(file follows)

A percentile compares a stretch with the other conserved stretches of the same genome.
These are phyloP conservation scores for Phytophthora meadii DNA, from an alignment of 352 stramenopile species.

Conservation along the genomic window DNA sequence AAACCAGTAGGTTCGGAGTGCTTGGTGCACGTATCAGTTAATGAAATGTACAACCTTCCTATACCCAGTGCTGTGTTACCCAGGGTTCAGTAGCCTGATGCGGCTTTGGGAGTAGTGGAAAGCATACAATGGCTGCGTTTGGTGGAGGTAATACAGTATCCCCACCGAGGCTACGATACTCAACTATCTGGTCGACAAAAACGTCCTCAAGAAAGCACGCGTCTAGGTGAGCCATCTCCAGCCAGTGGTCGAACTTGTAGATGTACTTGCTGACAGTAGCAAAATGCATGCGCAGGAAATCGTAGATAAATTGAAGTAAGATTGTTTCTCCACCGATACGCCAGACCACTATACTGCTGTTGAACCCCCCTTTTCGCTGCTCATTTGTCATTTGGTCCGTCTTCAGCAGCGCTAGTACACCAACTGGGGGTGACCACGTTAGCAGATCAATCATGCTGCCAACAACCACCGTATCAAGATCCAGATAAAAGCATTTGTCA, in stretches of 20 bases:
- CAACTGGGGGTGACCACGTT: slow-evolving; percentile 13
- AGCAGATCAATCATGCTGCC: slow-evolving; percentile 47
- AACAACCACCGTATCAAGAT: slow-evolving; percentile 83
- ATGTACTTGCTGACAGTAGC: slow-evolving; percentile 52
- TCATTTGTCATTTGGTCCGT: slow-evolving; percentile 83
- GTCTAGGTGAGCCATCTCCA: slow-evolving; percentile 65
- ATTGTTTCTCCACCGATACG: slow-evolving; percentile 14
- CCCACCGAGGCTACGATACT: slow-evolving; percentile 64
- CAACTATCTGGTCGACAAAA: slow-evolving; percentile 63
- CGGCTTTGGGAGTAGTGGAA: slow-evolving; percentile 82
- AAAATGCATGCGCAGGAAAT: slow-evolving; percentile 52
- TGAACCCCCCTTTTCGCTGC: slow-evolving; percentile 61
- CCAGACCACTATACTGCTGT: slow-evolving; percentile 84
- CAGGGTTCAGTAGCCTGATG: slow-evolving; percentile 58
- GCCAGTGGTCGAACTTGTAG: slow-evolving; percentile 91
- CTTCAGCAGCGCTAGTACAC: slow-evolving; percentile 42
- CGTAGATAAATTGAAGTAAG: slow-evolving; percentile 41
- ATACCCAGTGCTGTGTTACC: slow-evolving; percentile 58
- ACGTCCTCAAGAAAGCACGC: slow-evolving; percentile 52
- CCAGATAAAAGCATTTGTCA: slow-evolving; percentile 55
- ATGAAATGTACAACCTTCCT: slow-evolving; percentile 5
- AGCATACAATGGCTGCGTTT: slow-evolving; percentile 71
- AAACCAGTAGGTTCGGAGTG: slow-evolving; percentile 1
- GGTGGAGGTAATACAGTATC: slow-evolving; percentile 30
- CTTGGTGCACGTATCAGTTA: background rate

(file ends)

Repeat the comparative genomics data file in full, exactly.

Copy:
A percentile compares a stretch with the other conserved stretches of the same genome.
These are phyloP conservation scores for Phytophthora meadii DNA, from an alignment of 352 stramenopile species.

Conservation along the genomic window DNA sequence AAACCAGTAGGTTCGGAGTGCTTGGTGCACGTATCAGTTAATGAAATGTACAACCTTCCTATACCCAGTGCTGTGTTACCCAGGGTTCAGTAGCCTGATGCGGCTTTGGGAGTAGTGGAAAGCATACAATGGCTGCGTTTGGTGGAGGTAATACAGTATCCCCACCGAGGCTACGATACTCAACTATCTGGTCGACAAAAACGTCCTCAAGAAAGCACGCGTCTAGGTGAGCCATCTCCAGCCAGTGGTCGAACTTGTAGATGTACTTGCTGACAGTAGCAAAATGCATGCGCAGGAAATCGTAGATAAATTGAAGTAAGATTGTTTCTCCACCGATACGCCAGACCACTATACTGCTGTTGAACCCCCCTTTTCGCTGCTCATTTGTCATTTGGTCCGTCTTCAGCAGCGCTAGTACACCAACTGGGGGTGACCACGTTAGCAGATCAATCATGCTGCCAACAACCACCGTATCAAGATCCAGATAAAAGCATTTGTCA, in stretches of 20 bases:
- CAACTGGGGGTGACCACGTT: slow-evolving; percentile 13
- AGCAGATCAATCATGCTGCC: slow-evolving; percentile 47
- AACAACCACCGTATCAAGAT: slow-evolving; percentile 83
- ATGTACTTGCTGACAGTAGC: slow-evolving; percentile 52
- TCATTTGTCATTTGGTCCGT: slow-evolving; percentile 83
- GTCTAGGTGAGCCATCTCCA: slow-evolving; percentile 65
- ATTGTTTCTCCACCGATACG: slow-evolving; percentile 14
- CCCACCGAGGCTACGATACT: slow-evolving; percentile 64
- CAACTATCTGGTCGACAAAA: slow-evolving; percentile 63
- CGGCTTTGGGAGTAGTGGAA: slow-evolving; percentile 82
- AAAATGCATGCGCAGGAAAT: slow-evolving; percentile 52
- TGAACCCCCCTTTTCGCTGC: slow-evolving; percentile 61
- CCAGACCACTATACTGCTGT: slow-evolving; percentile 84
- CAGGGTTCAGTAGCCTGATG: slow-evolving; percentile 58
- GCCAGTGGTCGAACTTGTAG: slow-evolving; percentile 91
- CTTCAGCAGCGCTAGTACAC: slow-evolving; percentile 42
- CGTAGATAAATTGAAGTAAG: slow-evolving; percentile 41
- ATACCCAGTGCTGTGTTACC: slow-evolving; percentile 58
- ACGTCCTCAAGAAAGCACGC: slow-evolving; percentile 52
- CCAGATAAAAGCATTTGTCA: slow-evolving; percentile 55
- ATGAAATGTACAACCTTCCT: slow-evolving; percentile 5
- AGCATACAATGGCTGCGTTT: slow-evolving; percentile 71
- AAACCAGTAGGTTCGGAGTG: slow-evolving; percentile 1
- GGTGGAGGTAATACAGTATC: slow-evolving; percentile 30
- CTTGGTGCACGTATCAGTTA: background rate